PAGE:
Essay about The Enigma of Schizophrenia

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There are many disorders throughout the world that affect people on a daily basis. They are life altering and life changing. They affect how a person can function on a normal level of life. This, in itself, is an interesting way of viewing the disorder, but it truly is the way that schizophrenia is viewed. The term normal is in its self a complex concept, but to understand that for the purpose of schizophrenia; normal is anything that deviates from the socially accepted way of conducting one’s self. The person affected by this disorder is drifting away from reality and, at the same time, drifting away from who they have been their whole life. It has been stated that schizophrenia plays a very large role pertaining…show more content…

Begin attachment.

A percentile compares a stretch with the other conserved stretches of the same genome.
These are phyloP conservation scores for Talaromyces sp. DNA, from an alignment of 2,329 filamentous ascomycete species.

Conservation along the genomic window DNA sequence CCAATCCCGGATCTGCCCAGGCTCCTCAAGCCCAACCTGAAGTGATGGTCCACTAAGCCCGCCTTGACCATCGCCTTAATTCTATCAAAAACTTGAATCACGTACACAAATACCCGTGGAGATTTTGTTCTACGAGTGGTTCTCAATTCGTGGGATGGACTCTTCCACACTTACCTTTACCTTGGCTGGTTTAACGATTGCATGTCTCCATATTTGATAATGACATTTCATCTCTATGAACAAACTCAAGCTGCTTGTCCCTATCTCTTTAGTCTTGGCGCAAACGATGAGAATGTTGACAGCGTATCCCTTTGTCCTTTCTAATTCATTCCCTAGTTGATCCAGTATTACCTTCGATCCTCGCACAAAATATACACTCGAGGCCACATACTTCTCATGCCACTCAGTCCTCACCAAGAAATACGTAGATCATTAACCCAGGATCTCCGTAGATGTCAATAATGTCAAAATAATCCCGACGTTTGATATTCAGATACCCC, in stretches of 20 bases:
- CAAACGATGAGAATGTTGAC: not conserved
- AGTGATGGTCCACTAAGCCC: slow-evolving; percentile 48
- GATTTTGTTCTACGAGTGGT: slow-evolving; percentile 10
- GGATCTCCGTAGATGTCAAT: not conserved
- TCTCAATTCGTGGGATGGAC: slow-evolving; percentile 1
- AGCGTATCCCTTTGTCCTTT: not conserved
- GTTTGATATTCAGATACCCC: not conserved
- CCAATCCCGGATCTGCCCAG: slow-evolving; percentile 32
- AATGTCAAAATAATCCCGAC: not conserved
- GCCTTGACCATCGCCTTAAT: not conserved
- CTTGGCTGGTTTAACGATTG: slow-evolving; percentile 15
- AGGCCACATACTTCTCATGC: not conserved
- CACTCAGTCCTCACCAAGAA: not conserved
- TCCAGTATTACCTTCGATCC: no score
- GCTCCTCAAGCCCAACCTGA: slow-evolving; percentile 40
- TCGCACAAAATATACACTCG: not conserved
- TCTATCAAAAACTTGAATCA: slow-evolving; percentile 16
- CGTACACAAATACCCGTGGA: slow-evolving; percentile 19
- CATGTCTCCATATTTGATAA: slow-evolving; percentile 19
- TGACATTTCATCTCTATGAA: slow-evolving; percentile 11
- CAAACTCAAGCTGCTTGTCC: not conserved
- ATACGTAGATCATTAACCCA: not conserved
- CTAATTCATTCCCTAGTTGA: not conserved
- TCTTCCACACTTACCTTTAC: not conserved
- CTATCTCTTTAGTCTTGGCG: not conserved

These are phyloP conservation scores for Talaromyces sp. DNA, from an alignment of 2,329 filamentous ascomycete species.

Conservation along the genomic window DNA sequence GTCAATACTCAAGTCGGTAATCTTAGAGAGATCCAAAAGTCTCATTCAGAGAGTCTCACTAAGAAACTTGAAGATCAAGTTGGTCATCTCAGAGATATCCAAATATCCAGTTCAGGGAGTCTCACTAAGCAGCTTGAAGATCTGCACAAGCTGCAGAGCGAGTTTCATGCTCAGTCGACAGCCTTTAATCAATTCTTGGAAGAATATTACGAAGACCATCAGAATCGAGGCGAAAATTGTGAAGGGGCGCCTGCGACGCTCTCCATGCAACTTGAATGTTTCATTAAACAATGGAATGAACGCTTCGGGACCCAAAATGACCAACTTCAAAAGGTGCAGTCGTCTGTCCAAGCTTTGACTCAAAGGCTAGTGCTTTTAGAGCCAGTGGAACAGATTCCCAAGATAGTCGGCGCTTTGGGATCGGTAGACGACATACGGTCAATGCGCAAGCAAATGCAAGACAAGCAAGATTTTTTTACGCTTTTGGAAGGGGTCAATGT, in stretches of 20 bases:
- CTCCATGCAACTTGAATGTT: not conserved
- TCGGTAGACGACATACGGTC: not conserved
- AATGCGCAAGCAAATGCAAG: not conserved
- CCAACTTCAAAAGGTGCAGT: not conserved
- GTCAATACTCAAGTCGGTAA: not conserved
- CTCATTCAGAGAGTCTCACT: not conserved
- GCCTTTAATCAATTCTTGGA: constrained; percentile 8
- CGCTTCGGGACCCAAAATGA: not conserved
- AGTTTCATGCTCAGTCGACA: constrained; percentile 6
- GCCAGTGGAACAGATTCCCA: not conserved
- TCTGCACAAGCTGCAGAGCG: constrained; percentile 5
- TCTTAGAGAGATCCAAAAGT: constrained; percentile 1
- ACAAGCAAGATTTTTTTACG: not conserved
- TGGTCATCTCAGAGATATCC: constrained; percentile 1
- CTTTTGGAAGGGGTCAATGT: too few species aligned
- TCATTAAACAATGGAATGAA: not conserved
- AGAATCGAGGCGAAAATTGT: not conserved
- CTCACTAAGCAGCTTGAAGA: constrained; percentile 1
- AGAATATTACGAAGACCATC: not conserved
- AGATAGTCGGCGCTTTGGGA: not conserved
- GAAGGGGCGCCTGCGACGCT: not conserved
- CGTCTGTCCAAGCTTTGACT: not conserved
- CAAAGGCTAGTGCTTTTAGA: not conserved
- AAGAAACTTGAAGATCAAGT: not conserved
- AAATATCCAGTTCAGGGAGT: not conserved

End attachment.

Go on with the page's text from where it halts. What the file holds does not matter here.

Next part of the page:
While the disorder is taking its course, the person that has it will become out-casted and choose to deviate from the culture within their normal habitat. They choose not to be around others for fears that cannot easily be explained. The only way of looking at it and simply understanding it is to say that the person is scared of what could happen. They do not know how the others around them will accept them, and they do not know what the voices they hear may tell them. If pressured in certain situations, the person will snap and have no true control over their actions. Jeffery S. Nevid is an accredited author, professor, director of psychology programs, editor, research conductor, and all around a highly educated man who has divulged much of his life to researching the various psychological aspects of daily life. He has published roughly 32 books, such as Psychology and the challenges of life: Adjustment and growth, and many other various works. He has taught courses pertaining to psychology but more specifically abnormal psychology. This all evolves to a very well-educated man who knows what he is speaking of within the context of schizophrenia. He has stated the following: People who develop schizophrenia become increasingly disengaged from society. They fail to function in the expected roles of student, worker, or spouse, and their families and communities grow intolerant of their deviant behavior. Acute episodes of
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